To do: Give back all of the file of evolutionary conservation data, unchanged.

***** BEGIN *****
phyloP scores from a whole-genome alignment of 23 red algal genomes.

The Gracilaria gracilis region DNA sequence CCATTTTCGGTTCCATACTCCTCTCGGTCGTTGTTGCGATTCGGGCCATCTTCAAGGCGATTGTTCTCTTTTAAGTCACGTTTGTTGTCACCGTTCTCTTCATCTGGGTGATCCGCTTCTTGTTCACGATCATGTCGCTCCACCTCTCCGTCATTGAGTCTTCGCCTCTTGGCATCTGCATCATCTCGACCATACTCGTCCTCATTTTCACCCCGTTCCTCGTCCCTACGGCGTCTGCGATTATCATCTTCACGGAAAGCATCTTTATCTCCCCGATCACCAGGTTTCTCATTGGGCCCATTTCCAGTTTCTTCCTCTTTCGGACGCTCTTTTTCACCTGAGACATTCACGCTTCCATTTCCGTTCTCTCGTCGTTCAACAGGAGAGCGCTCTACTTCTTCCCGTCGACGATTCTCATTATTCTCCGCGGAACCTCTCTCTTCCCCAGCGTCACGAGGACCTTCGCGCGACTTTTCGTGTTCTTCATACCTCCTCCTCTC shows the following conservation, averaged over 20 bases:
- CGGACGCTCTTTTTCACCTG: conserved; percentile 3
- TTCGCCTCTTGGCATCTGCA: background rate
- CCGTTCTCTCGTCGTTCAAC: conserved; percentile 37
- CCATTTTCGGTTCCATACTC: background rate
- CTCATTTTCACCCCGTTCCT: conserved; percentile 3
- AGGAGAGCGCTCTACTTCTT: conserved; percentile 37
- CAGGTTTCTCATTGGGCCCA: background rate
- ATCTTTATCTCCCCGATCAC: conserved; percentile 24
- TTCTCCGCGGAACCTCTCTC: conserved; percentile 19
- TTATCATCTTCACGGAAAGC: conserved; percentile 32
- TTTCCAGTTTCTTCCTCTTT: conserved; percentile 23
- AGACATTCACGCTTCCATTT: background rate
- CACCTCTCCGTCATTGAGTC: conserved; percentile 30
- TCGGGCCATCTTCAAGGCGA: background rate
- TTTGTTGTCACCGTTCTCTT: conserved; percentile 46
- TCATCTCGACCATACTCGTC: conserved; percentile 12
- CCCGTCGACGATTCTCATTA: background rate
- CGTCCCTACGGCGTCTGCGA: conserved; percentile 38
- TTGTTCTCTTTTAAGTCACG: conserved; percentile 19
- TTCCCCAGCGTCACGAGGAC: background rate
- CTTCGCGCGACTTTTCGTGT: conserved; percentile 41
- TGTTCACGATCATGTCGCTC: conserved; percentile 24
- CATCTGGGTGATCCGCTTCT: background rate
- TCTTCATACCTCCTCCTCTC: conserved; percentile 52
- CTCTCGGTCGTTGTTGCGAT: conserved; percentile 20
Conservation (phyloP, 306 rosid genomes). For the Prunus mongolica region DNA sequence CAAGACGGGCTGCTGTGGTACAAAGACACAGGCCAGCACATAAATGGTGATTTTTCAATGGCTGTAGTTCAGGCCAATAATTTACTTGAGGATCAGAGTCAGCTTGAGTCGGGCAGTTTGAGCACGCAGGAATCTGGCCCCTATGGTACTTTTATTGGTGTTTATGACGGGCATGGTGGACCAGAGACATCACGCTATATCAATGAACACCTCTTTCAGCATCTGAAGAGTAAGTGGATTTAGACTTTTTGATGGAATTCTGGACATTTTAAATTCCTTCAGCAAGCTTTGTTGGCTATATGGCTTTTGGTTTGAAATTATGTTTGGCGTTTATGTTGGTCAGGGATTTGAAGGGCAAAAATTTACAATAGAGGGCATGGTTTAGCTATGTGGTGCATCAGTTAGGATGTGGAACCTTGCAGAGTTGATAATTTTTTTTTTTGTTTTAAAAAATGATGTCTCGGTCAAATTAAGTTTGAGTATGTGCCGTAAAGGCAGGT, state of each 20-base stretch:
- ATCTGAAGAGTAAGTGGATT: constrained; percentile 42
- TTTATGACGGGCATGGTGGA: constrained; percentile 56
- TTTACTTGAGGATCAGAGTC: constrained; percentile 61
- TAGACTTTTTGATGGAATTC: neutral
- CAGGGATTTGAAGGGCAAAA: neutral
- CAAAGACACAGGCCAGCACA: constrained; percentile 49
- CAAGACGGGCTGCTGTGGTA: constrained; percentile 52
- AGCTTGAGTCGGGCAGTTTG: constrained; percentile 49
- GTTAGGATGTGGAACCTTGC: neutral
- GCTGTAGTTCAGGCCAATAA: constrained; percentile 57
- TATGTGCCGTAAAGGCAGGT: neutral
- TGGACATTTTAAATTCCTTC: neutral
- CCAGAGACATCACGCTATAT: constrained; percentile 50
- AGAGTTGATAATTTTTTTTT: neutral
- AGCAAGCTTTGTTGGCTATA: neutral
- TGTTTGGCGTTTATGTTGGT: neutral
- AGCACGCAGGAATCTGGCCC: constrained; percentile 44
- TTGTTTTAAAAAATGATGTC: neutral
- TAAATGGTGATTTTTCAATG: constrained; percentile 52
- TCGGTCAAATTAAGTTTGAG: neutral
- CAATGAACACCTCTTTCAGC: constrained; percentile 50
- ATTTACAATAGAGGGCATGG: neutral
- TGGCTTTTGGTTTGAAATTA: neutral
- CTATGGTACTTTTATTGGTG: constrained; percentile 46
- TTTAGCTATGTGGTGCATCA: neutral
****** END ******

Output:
phyloP scores from a whole-genome alignment of 23 red algal genomes.

The Gracilaria gracilis region DNA sequence CCATTTTCGGTTCCATACTCCTCTCGGTCGTTGTTGCGATTCGGGCCATCTTCAAGGCGATTGTTCTCTTTTAAGTCACGTTTGTTGTCACCGTTCTCTTCATCTGGGTGATCCGCTTCTTGTTCACGATCATGTCGCTCCACCTCTCCGTCATTGAGTCTTCGCCTCTTGGCATCTGCATCATCTCGACCATACTCGTCCTCATTTTCACCCCGTTCCTCGTCCCTACGGCGTCTGCGATTATCATCTTCACGGAAAGCATCTTTATCTCCCCGATCACCAGGTTTCTCATTGGGCCCATTTCCAGTTTCTTCCTCTTTCGGACGCTCTTTTTCACCTGAGACATTCACGCTTCCATTTCCGTTCTCTCGTCGTTCAACAGGAGAGCGCTCTACTTCTTCCCGTCGACGATTCTCATTATTCTCCGCGGAACCTCTCTCTTCCCCAGCGTCACGAGGACCTTCGCGCGACTTTTCGTGTTCTTCATACCTCCTCCTCTC shows the following conservation, averaged over 20 bases:
- CGGACGCTCTTTTTCACCTG: conserved; percentile 3
- TTCGCCTCTTGGCATCTGCA: background rate
- CCGTTCTCTCGTCGTTCAAC: conserved; percentile 37
- CCATTTTCGGTTCCATACTC: background rate
- CTCATTTTCACCCCGTTCCT: conserved; percentile 3
- AGGAGAGCGCTCTACTTCTT: conserved; percentile 37
- CAGGTTTCTCATTGGGCCCA: background rate
- ATCTTTATCTCCCCGATCAC: conserved; percentile 24
- TTCTCCGCGGAACCTCTCTC: conserved; percentile 19
- TTATCATCTTCACGGAAAGC: conserved; percentile 32
- TTTCCAGTTTCTTCCTCTTT: conserved; percentile 23
- AGACATTCACGCTTCCATTT: background rate
- CACCTCTCCGTCATTGAGTC: conserved; percentile 30
- TCGGGCCATCTTCAAGGCGA: background rate
- TTTGTTGTCACCGTTCTCTT: conserved; percentile 46
- TCATCTCGACCATACTCGTC: conserved; percentile 12
- CCCGTCGACGATTCTCATTA: background rate
- CGTCCCTACGGCGTCTGCGA: conserved; percentile 38
- TTGTTCTCTTTTAAGTCACG: conserved; percentile 19
- TTCCCCAGCGTCACGAGGAC: background rate
- CTTCGCGCGACTTTTCGTGT: conserved; percentile 41
- TGTTCACGATCATGTCGCTC: conserved; percentile 24
- CATCTGGGTGATCCGCTTCT: background rate
- TCTTCATACCTCCTCCTCTC: conserved; percentile 52
- CTCTCGGTCGTTGTTGCGAT: conserved; percentile 20
Conservation (phyloP, 306 rosid genomes). For the Prunus mongolica region DNA sequence CAAGACGGGCTGCTGTGGTACAAAGACACAGGCCAGCACATAAATGGTGATTTTTCAATGGCTGTAGTTCAGGCCAATAATTTACTTGAGGATCAGAGTCAGCTTGAGTCGGGCAGTTTGAGCACGCAGGAATCTGGCCCCTATGGTACTTTTATTGGTGTTTATGACGGGCATGGTGGACCAGAGACATCACGCTATATCAATGAACACCTCTTTCAGCATCTGAAGAGTAAGTGGATTTAGACTTTTTGATGGAATTCTGGACATTTTAAATTCCTTCAGCAAGCTTTGTTGGCTATATGGCTTTTGGTTTGAAATTATGTTTGGCGTTTATGTTGGTCAGGGATTTGAAGGGCAAAAATTTACAATAGAGGGCATGGTTTAGCTATGTGGTGCATCAGTTAGGATGTGGAACCTTGCAGAGTTGATAATTTTTTTTTTTGTTTTAAAAAATGATGTCTCGGTCAAATTAAGTTTGAGTATGTGCCGTAAAGGCAGGT, state of each 20-base stretch:
- ATCTGAAGAGTAAGTGGATT: constrained; percentile 42
- TTTATGACGGGCATGGTGGA: constrained; percentile 56
- TTTACTTGAGGATCAGAGTC: constrained; percentile 61
- TAGACTTTTTGATGGAATTC: neutral
- CAGGGATTTGAAGGGCAAAA: neutral
- CAAAGACACAGGCCAGCACA: constrained; percentile 49
- CAAGACGGGCTGCTGTGGTA: constrained; percentile 52
- AGCTTGAGTCGGGCAGTTTG: constrained; percentile 49
- GTTAGGATGTGGAACCTTGC: neutral
- GCTGTAGTTCAGGCCAATAA: constrained; percentile 57
- TATGTGCCGTAAAGGCAGGT: neutral
- TGGACATTTTAAATTCCTTC: neutral
- CCAGAGACATCACGCTATAT: constrained; percentile 50
- AGAGTTGATAATTTTTTTTT: neutral
- AGCAAGCTTTGTTGGCTATA: neutral
- TGTTTGGCGTTTATGTTGGT: neutral
- AGCACGCAGGAATCTGGCCC: constrained; percentile 44
- TTGTTTTAAAAAATGATGTC: neutral
- TAAATGGTGATTTTTCAATG: constrained; percentile 52
- TCGGTCAAATTAAGTTTGAG: neutral
- CAATGAACACCTCTTTCAGC: constrained; percentile 50
- ATTTACAATAGAGGGCATGG: neutral
- TGGCTTTTGGTTTGAAATTA: neutral
- CTATGGTACTTTTATTGGTG: constrained; percentile 46
- TTTAGCTATGTGGTGCATCA: neutral